The Year In Review
|YTD TR (%)
|US Large Cap - S&P 500
|US Large Cap – Tech Heavy NASDAQ
|International Equity – MSACWI ex US
|US Small/Mid Cap – Russell 2500
|Bloomberg Aggregate Intermediate Bond Index
S&P 500 Closing Prices
S&P Volatility in 2023
While broad US equities posted excellent performance in 2023, reviewing a time series chart helps understand the level of volatility borne by investors in US equities. In the first quarter, the market was up almost 10% before giving up essentially all its gains by the end of March. Subsequently, data showing a cooling of inflation, and upside surprises in GDP growth, triggered a strong rally – roughly 20% over the course of the subsequent summer. However, by the end of summer, the Fed reiterated that getting to “price stability” – that being an inflation rate of 2% remained its overriding priority, at a time when inflation data was hovering in 4%-5% range. Unsurprisingly, the market interpreted the Fed’s remarks to imply that short term (money markets) rates would remain “higher for longer” and US equities fell about 10% till the end of October. The October inflation data released early November depicted a sharp fall in inflation to 3.1% and the Fed left its policy rate unchanged at the final two FOMC meetings in November and December. The perception that the Fed might lower rates in the first quarter of 2024 started to permeate in the financial markets, accelerating returns in both the equity and fixed income markets. Why? Lower rates reduce the discounting of future cash flows, resulting in higher asset valuations if cash flow projects remain unchanged. Thus, in the immortal words of Ludwig Von Mises – “Public opinion always wants easy money, that is, low interest rates.”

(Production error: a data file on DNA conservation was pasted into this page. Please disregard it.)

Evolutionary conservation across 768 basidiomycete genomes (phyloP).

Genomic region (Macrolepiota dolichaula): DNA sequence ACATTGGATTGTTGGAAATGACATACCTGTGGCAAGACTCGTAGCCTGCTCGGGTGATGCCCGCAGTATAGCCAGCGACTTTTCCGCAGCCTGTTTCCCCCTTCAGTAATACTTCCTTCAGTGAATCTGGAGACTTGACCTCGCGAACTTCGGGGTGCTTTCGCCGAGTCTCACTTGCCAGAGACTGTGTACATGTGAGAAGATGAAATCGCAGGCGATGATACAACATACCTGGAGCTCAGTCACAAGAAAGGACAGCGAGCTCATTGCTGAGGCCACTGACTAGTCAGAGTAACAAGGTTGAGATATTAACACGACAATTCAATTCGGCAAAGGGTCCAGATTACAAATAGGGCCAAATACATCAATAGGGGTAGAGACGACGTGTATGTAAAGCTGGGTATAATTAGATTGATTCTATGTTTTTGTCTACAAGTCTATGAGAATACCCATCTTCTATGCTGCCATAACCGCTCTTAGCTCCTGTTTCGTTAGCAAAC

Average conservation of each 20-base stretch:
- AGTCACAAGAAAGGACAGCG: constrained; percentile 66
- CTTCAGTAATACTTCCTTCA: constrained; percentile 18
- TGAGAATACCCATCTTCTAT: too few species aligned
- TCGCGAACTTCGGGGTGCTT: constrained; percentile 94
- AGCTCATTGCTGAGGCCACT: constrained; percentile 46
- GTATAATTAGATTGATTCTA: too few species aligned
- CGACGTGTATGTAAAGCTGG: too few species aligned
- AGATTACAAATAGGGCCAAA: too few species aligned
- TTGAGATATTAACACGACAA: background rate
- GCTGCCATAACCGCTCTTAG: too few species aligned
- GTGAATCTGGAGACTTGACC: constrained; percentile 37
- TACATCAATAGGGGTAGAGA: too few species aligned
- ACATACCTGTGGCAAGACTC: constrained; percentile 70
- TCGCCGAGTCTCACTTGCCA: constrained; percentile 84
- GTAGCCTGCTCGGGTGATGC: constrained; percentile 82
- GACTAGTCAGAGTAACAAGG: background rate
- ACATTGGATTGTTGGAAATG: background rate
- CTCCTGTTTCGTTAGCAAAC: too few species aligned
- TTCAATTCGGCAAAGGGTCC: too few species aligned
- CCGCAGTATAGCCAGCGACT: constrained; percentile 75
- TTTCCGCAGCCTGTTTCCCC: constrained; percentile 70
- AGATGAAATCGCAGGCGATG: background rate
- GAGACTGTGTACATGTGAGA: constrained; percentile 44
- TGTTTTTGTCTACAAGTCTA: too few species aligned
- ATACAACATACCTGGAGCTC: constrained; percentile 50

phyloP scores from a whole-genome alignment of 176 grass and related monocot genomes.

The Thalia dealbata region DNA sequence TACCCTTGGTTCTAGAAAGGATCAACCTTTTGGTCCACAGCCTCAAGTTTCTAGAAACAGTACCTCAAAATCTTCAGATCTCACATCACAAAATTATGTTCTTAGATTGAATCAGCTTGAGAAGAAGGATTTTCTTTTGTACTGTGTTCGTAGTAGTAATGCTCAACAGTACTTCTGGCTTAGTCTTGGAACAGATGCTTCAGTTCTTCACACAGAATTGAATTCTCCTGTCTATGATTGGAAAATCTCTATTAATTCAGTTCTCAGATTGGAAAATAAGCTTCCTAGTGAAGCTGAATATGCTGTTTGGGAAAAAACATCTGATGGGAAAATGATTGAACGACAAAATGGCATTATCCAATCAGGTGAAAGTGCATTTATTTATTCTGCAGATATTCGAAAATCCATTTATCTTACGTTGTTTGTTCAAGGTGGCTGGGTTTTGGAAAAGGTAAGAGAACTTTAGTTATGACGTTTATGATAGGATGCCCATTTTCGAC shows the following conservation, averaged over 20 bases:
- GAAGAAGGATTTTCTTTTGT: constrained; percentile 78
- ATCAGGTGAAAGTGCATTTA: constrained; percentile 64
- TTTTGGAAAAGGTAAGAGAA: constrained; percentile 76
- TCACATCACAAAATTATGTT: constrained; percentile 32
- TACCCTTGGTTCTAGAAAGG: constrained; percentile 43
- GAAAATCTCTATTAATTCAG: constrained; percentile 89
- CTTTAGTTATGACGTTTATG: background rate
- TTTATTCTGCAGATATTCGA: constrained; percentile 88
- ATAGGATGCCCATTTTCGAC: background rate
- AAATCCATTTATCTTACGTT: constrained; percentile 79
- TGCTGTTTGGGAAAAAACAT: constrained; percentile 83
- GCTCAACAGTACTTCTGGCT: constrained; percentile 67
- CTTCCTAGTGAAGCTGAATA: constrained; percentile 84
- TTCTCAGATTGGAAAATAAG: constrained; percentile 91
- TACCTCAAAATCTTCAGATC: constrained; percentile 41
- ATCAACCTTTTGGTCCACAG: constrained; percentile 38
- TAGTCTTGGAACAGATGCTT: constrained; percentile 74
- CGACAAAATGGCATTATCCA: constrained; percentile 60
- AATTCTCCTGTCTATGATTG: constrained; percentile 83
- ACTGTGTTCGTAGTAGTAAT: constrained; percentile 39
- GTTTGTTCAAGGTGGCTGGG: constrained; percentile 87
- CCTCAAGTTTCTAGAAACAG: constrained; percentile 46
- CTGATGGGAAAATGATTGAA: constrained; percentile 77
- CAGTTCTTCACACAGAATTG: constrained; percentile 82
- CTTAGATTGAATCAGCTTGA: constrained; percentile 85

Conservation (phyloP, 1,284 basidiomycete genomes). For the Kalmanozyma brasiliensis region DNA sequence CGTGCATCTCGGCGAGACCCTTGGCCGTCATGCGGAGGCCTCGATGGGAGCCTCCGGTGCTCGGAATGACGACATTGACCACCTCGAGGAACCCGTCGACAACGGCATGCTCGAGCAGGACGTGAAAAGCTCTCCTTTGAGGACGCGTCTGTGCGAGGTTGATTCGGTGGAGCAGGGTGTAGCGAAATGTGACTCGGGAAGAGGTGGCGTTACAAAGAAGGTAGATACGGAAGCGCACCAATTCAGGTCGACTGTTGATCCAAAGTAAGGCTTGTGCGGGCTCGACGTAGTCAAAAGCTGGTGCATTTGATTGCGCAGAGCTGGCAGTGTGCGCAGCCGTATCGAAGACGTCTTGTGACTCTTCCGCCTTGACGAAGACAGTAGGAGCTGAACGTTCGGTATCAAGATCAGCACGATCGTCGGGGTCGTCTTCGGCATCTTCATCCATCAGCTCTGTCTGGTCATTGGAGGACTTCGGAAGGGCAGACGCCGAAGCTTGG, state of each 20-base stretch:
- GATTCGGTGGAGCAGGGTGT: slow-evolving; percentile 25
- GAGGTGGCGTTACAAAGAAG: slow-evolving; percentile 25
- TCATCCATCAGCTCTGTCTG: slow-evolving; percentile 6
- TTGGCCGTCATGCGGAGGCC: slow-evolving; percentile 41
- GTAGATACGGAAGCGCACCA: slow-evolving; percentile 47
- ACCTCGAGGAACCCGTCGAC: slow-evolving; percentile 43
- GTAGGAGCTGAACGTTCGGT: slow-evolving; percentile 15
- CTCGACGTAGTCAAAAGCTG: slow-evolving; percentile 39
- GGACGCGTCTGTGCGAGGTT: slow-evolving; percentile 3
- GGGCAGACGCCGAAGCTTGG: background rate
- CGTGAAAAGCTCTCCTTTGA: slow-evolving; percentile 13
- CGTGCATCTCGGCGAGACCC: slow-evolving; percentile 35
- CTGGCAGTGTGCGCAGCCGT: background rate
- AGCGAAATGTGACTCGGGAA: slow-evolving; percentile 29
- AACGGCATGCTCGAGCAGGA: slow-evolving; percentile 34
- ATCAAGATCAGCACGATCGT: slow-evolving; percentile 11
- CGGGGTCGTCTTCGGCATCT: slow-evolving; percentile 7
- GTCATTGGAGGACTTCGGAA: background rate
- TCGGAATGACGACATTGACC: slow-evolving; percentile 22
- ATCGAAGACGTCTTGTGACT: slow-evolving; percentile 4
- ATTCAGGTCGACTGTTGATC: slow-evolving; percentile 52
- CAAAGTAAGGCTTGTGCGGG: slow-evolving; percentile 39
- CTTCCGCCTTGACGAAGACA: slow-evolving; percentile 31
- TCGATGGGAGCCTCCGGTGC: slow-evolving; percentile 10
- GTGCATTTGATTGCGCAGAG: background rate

Now it makes sense to recollect the Fed’s mission as we explore the scenarios of the direction of monetary policy. The Fed’s first mandate is “price stability” – widely interpreted as an ongoing inflation rate of 2%. The second mandate is “conditions for growth” – a more nebulous statement which many interpret as low unemployment and economic growth in line with productivity and population growth. Taken at face value, we at Trajan Wealth do not see an immediate need for the FOMC to do anything yet. Suffice to say that month to month inflation data is volatile (January data on prices paid for services showed an upward trend) and with variations in the data, we expect variations in both long/intermediate term interest rates, as well as prices on contracts on future short-term rates. Accordingly, we do expect the levels of volatility seen in 2023 to persist into the New Year.
US Treasury Yields:
Trends in 2023 & Forward Implications
We continue to advocate an elevated level of diversification across asset classes and develop specific asset allocation perimeters that cater to individual risk-tolerance thresholds. In addition, we encourage clients to alter asset allocations as they approach retirement or individual circumstances evolve. In the context of higher yields relative to the 2010-2020 decade and the potential of moderating economic growth, Fixed Income assets should command a higher weighting in most portfolios; we would highly recommend our clients to reach out for a portfolio review if one hasn’t been done over the course of the last 24-48 months. We also believe that non-traditional asset classes – “real assets” such as real estate and infrastructure, as well as private equity and private credit merit consideration given the real portfolio enhancement opportunities as we transition to a potentially lower growth and earnings environment. For investors with a long-term investment horizon, the illiquidity premium in private assets is an attractive source of additional returns.
*Investment in private equity may require accreditation.*